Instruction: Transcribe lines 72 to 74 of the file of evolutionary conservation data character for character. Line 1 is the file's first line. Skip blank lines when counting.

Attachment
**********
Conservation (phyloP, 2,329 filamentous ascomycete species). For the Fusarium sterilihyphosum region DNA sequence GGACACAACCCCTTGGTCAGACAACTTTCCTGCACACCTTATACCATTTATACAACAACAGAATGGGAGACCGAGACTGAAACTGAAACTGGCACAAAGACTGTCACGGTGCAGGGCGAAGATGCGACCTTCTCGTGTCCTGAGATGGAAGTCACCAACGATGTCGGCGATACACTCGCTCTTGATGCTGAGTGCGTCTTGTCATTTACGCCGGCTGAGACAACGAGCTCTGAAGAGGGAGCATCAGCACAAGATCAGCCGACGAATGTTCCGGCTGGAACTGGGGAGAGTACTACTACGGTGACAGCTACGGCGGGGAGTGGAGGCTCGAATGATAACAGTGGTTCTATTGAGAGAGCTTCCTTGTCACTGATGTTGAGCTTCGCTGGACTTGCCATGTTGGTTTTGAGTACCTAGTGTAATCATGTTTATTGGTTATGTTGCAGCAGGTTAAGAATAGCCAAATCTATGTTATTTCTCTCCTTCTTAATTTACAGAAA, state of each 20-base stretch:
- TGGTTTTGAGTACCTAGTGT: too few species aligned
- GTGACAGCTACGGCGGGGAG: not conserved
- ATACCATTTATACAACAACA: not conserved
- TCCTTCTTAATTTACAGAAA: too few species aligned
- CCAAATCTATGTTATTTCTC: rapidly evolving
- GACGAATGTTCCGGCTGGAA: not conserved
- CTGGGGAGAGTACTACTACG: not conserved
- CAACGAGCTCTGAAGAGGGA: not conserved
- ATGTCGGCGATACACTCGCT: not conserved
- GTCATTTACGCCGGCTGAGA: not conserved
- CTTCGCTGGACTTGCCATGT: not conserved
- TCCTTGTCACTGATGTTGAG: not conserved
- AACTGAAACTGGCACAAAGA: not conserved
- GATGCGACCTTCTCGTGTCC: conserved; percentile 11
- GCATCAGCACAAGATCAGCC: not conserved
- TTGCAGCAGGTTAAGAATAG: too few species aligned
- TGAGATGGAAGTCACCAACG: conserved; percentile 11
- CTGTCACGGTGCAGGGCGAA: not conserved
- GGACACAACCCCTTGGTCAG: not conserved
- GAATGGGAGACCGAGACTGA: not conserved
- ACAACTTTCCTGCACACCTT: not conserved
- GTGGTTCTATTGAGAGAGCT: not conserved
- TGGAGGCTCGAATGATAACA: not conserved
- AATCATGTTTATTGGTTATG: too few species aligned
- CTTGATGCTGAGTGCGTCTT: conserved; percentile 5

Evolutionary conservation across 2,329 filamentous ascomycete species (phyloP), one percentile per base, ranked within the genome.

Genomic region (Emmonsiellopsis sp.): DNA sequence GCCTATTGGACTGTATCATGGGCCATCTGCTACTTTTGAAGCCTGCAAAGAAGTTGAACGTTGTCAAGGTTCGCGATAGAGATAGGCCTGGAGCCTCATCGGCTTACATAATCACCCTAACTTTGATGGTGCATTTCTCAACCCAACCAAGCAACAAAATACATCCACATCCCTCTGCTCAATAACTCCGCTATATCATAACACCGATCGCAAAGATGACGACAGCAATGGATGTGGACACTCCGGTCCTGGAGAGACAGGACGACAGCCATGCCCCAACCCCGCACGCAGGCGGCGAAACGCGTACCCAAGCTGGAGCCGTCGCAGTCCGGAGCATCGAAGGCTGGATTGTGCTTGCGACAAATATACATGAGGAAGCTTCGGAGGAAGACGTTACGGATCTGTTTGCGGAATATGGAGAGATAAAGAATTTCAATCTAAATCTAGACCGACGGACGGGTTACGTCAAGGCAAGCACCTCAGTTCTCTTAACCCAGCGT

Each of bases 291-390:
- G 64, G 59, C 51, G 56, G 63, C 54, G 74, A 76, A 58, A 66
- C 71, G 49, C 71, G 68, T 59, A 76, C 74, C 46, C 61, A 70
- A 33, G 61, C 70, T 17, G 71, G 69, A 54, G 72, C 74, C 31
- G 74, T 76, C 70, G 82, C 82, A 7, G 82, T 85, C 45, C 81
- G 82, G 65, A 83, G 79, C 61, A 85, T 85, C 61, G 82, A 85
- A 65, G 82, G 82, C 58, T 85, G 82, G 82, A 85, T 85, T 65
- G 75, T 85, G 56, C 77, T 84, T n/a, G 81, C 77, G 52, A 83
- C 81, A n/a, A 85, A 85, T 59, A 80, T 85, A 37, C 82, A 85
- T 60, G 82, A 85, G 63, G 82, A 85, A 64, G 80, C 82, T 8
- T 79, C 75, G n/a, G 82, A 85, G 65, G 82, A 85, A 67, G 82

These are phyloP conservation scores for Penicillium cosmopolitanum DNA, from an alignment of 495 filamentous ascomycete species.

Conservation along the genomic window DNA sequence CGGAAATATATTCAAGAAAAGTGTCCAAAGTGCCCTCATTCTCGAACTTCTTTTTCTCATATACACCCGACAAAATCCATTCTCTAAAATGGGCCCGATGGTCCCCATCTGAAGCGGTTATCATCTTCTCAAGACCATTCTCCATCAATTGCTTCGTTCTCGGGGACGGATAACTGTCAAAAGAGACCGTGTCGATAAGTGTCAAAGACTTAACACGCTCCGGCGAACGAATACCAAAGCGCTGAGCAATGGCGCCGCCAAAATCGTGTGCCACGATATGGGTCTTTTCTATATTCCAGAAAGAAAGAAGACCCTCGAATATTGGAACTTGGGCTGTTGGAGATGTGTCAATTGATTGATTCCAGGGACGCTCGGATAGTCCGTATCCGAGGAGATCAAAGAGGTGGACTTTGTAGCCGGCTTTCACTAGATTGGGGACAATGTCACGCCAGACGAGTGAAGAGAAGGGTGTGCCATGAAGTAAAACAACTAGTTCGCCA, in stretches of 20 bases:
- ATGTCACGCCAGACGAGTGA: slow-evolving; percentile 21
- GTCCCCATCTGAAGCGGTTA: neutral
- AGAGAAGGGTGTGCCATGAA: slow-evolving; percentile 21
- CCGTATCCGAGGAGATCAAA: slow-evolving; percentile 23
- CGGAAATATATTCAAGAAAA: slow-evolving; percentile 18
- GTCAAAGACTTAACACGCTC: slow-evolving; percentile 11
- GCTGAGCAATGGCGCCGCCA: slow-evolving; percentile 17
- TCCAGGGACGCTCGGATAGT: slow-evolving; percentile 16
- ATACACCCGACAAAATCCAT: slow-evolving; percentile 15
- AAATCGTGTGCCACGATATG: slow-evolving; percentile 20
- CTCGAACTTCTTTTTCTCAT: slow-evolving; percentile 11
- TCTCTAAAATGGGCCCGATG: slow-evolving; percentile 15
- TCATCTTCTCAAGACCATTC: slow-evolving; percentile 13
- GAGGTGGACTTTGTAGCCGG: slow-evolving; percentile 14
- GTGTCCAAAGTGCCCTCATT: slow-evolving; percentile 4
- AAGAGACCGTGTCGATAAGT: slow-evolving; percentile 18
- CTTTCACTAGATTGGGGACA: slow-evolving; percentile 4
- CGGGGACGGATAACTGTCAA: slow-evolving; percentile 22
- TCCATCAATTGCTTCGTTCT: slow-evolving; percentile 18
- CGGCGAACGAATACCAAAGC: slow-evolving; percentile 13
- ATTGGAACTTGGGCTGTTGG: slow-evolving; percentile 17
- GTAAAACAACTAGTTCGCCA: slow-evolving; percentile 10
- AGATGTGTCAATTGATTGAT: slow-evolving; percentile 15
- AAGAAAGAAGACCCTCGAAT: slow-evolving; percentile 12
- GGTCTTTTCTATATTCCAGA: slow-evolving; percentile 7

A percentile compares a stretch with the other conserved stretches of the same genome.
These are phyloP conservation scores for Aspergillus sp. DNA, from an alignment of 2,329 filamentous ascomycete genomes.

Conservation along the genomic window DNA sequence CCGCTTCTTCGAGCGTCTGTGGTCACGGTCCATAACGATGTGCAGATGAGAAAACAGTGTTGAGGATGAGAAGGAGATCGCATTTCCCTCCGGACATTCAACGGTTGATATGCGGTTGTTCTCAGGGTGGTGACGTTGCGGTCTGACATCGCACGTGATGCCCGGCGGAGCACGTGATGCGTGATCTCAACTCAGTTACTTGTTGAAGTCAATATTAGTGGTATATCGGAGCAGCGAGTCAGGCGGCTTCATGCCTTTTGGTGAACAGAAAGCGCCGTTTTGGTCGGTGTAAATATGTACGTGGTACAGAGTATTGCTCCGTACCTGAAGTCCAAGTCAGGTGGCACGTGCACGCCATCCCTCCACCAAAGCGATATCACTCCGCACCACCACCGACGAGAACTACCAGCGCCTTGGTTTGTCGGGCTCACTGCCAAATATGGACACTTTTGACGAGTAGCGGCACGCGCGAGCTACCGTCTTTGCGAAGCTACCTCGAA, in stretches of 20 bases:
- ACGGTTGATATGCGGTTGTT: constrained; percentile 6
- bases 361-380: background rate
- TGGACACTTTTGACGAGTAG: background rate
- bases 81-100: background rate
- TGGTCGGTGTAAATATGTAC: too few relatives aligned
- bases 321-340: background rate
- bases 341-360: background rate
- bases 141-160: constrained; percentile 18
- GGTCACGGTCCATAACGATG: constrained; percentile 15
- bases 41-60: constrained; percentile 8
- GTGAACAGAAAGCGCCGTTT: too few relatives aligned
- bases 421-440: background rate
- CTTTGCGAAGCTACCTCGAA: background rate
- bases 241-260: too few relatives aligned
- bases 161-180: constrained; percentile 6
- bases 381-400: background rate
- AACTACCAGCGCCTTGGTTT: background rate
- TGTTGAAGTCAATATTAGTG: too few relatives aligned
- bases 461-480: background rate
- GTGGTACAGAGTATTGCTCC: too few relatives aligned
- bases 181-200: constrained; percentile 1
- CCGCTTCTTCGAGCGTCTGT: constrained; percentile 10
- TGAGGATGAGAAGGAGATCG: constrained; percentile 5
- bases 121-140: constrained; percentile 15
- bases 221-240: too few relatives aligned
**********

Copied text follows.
- TGGACACTTTTGACGAGTAG: background rate
- bases 81-100: background rate
- TGGTCGGTGTAAATATGTAC: too few relatives aligned